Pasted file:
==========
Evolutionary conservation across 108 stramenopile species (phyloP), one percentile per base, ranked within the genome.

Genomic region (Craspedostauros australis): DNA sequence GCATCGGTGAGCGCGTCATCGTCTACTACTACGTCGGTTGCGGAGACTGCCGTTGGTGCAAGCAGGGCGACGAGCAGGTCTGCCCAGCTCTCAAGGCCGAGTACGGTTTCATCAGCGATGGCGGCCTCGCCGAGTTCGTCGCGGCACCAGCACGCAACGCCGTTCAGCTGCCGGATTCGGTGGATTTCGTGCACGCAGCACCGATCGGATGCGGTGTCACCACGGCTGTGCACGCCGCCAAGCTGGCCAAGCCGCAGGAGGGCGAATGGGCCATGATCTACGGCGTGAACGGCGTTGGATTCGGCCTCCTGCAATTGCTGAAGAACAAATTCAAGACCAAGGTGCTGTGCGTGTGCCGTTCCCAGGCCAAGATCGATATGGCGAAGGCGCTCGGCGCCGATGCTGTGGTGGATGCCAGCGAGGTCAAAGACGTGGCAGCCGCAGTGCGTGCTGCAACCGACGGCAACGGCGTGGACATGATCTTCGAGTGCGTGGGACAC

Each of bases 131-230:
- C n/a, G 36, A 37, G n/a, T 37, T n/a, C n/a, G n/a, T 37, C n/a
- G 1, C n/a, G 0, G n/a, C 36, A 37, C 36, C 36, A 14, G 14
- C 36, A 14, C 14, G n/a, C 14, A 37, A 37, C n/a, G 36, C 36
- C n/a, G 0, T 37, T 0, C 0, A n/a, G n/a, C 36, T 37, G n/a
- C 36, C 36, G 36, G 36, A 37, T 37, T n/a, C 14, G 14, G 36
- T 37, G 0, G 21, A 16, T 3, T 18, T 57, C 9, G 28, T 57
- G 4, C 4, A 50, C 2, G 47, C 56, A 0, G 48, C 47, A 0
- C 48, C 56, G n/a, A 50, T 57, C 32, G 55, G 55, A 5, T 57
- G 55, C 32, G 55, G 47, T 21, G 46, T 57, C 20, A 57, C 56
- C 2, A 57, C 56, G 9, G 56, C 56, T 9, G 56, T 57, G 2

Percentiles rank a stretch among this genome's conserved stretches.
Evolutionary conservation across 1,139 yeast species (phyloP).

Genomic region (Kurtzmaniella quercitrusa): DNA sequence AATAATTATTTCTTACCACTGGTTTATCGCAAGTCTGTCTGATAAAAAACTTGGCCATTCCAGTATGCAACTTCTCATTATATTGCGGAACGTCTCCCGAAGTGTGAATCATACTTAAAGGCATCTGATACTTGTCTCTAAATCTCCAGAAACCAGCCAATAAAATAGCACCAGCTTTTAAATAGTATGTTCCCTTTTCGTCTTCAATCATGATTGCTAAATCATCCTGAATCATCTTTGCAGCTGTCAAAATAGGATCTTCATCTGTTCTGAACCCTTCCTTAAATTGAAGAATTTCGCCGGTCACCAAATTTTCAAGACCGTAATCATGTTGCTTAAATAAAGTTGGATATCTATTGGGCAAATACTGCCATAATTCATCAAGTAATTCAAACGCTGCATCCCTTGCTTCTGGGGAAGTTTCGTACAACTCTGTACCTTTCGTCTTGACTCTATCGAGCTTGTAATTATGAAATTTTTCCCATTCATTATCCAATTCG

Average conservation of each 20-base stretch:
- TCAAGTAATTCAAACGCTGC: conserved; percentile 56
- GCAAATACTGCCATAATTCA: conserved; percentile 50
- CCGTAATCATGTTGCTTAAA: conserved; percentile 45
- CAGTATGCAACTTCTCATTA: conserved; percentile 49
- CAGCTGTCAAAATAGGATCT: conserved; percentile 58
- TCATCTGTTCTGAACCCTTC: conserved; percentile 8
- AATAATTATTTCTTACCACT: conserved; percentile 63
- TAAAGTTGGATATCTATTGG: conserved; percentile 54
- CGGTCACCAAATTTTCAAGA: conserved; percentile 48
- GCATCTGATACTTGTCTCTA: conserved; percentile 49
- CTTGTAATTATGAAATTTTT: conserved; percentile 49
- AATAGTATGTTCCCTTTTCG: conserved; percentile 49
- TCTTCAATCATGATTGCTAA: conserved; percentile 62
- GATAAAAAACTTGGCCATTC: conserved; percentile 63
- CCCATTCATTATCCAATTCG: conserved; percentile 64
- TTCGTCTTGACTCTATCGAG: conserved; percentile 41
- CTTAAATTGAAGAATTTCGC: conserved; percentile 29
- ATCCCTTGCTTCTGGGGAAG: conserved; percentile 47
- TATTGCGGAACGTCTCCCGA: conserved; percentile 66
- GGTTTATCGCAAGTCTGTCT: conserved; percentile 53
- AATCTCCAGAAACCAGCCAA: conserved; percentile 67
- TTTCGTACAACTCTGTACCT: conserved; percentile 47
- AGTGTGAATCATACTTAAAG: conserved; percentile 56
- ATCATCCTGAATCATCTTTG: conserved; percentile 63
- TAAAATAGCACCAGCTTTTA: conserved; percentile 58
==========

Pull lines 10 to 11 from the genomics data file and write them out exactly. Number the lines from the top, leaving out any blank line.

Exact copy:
- G 4, C 4, A 50, C 2, G 47, C 56, A 0, G 48, C 47, A 0
- C 48, C 56, G n/a, A 50, T 57, C 32, G 55, G 55, A 5, T 57